Ataxia telangiectasia (Louis-Bar syndrome)

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Overview

Ataxia telangiectasia, also known as Louis-Bar syndrome, is a rare hereditary disorder that affects nervous system, immune system and other body systems.

The condition is characterized by progressive difficulty of a person to coordinate movements (ataxia) and begins in early childhood, usually before age of 5. In children affected by balance problems, gait, coordination of hands, abnormal involuntary movements (chorea), muscle twitching (myoclonus) and impaired nerve function (neuropathy).

Specific movement difficulties, often requires wheelchair use since adolescence. People who suffer from this disorder have trouble speaking but also about lateral eye movement. On the eye sclera and skin appear grouped small blood vessels called telangiectasia extended.


Contents

1. Overview
2. Ataxia telangiectasia and immune system
3. Incidence of ataxia telangiectasia
4. Genes that cause ataxia telangiectasia
5. How is ataxia telangiectasia inherited by people?
6. Signs of ataxia telangiectasia
7. Is ataxia telangiectasia treatable?
8. Predisposition to the development of certain cancers


Ataxia telangiectasia and immune system

In people affected will detect large amounts of protein in the blood called alpha-protein. The level of this protein is usually increased in the blood of pregnant women. Abnormal effect of elevated alpha-fetoprotein in people suffering from ataxia telangiectasia is unknown.

Patients who suffer from ataxia telangiectasia often have weakened immune systems and manifest many chronic lung infections. They have an increased risk of developing cancer, especially leukemia and cancers of immune system cells (lymphoma).

Affected people are very sensitive to the effects of exposure to radiation, including medical radiographs. Although people who suffer from ataxia telangiectasia reach adulthood, their life expectancy is quite low.


Incidence of ataxia telangiectasia

There is a case of ataxia telangiectasia in 40,000 people and there are approximately 100,000 people worldwide suffering from this disease.


Genes that cause ataxia telangiectasia

Ataxia is caused by mutations in the ATM gene (ataxia telangiectasia mutated). This is important in the production of a protein that helps control cell division and is involved in DNA repair. Protein plays an essential role in normal development and functioning of many body systems, including the nervous and immune system.

ATM gene mutations diminish or eliminate the function of ATM protein. Without this protein, the cells become unstable and die. Cells in the brain involved in movement coordination are particularly affected. The loss of these brain cells causes movement problems characteristic of ataxia telangiectasia.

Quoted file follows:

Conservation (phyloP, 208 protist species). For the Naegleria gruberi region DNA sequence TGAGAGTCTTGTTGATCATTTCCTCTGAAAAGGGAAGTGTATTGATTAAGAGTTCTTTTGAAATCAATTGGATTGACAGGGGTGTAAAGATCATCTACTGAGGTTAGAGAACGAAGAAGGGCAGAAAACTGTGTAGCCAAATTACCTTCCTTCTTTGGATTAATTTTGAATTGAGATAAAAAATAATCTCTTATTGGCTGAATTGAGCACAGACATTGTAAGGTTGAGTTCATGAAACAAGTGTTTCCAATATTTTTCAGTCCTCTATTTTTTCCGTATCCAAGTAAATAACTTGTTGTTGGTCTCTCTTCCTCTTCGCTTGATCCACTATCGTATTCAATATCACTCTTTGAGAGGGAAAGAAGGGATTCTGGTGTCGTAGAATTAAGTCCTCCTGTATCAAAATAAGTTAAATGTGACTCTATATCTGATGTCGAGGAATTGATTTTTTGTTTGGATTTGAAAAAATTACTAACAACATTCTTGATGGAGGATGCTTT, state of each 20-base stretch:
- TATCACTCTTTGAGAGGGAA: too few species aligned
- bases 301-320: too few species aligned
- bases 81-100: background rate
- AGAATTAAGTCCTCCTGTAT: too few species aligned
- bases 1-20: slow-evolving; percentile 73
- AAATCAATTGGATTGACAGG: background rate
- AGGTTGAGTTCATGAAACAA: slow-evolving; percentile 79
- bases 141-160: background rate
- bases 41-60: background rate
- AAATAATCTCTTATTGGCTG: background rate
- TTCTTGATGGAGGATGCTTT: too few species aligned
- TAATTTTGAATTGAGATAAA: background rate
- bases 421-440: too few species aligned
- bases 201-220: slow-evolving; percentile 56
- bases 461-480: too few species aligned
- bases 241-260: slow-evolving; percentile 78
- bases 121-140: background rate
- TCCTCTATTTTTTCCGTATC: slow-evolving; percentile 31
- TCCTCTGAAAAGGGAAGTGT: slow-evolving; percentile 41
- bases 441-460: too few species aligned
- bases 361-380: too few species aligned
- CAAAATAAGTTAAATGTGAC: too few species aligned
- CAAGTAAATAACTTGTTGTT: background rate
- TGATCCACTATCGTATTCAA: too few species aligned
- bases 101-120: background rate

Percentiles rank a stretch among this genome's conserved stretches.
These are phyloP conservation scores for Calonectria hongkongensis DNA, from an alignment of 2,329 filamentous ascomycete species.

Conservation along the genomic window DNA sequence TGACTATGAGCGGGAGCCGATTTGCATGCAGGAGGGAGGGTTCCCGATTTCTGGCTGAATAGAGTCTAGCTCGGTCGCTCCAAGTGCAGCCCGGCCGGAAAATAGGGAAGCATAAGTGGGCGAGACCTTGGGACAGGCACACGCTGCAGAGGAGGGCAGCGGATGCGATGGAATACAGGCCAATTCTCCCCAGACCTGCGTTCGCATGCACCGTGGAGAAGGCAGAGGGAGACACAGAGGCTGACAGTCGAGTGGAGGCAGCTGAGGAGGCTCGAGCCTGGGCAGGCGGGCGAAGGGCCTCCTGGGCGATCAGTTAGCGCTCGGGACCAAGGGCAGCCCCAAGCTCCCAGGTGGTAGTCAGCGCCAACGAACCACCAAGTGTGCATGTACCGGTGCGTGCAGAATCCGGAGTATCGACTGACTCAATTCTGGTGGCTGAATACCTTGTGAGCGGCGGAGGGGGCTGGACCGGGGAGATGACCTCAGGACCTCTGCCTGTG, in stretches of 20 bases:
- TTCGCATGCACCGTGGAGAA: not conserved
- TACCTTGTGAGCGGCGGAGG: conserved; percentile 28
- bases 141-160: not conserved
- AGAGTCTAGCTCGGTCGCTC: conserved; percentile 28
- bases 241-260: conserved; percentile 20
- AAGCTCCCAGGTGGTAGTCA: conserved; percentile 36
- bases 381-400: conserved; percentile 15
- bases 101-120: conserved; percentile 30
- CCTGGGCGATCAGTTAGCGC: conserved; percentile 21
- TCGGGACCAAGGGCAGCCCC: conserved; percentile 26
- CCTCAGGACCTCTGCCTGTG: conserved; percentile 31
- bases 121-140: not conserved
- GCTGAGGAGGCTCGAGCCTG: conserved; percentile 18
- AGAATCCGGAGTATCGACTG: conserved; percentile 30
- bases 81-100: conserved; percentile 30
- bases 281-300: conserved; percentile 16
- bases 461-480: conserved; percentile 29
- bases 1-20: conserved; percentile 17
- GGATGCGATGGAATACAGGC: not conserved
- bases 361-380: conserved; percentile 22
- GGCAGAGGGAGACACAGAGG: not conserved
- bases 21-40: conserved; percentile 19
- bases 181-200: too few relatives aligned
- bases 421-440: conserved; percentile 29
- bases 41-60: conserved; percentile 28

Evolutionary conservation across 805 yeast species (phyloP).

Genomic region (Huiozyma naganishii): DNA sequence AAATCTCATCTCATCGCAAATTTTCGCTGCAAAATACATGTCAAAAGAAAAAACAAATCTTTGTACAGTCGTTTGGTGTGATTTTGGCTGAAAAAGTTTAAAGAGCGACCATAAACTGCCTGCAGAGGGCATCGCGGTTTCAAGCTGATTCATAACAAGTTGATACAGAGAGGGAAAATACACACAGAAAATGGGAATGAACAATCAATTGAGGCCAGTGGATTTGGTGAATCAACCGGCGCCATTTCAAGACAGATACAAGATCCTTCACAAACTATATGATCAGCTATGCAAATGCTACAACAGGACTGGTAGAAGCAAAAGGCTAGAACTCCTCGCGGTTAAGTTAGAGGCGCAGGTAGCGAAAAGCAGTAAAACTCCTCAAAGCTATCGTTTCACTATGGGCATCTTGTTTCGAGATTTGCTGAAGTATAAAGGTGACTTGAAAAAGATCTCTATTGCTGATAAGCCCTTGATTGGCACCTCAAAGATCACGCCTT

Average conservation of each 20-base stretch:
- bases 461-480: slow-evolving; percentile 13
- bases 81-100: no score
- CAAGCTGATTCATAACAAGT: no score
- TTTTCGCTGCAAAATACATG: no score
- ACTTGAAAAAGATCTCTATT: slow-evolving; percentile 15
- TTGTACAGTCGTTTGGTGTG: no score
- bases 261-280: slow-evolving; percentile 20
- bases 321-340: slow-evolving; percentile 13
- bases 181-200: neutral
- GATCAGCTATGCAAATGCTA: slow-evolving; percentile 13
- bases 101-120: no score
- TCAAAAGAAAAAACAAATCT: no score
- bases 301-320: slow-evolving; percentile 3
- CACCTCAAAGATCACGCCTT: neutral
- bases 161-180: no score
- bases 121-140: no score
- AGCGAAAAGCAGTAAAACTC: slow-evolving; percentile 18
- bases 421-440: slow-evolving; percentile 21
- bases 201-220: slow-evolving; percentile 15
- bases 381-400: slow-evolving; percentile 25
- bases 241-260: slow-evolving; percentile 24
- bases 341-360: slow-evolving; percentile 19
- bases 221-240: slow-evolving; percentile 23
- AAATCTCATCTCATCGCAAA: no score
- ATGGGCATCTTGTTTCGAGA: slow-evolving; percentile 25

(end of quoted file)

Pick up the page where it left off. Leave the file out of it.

ATM gene mutations determine the correct response of cells to DNA damage, which cause breaks in DNA strands and lead to the formation of cancerous tumors.


How is ataxia telangiectasia inherited by people?

Ataxia telangiectasia is inherited by autosomal recessive pattern, which means both copies of the ATM gene in each cell have mutated. Most often, parents suffering from autosomal recessive and each carry one copy of the mutated gene, but do not show signs and symptoms.

Although ATM mutation does not always cause ataxia-telangiectasia in some patients, there is a good chance to develop cancer, especially breast cancer, and heart disease or diabetes.


Signs of ataxia telangiectasia

The first symptoms of the disease occur in the first decade of life and include delayed development of motor skills, balance and unclear speech. Spider veins that appear in the corners of the eyes or ears and cheeks surface are characteristic but are not always a present condition (not shown in the first years of life).

About 20% of people diagnosed with ataxia telangiectasia develop acute lymphocytic leukemia or lymphoma. Many of them have a weakened immune system, which can make them susceptible to current respiratory infections.

Other features of the disease include light diabetes, premature graying of hair, difficulty swallowing, delayed physical and sexual development. Children suffering from ataxia telangiectasia have normal or above normal intelligence.


Is ataxia telangiectasia treatable?

Currently, the disease is not curable. Cloning and sequencing of the gene that trigger the disease was the base of the initiation of several avenues of research for finding effective treatment, including gene therapy, development of drugs for the correction of impaired protein function and direct replacement of functional proteins.

Can be initiated physical, occupational and speech therapy that are designed to help maintain flexibility and gamma-globulin injections to help support the immune system of patients with ataxia telangiectasia. High doses of vitamins are being researched, is some cases being moderate results.

Research has shown that protein kinase called ATM responds to DNA damage by chemical changes and triggers the accumulation of molecules or tumor suppressor gene called p53. In patients suffering from ataxia telangiectasia, ATM protein is missing or is abnormal. This delays the accumulation of p53, allowing cells to reproduce, increasing the risk of cancer.


Predisposition to the development of certain cancers

There is no clear information in order to confirm the fact that ataxia telangiectasia can predispose to some types of cancers, but some people find that the presence of this disease is a risk factor for developing certain cancers. The most common met are breast and gastric cancer.

Animal studies have not supported these theories, however, and those with human subjects have suggested the presence of a link between ATM gene and increased risk of breast cancer but the results were not conclusive.

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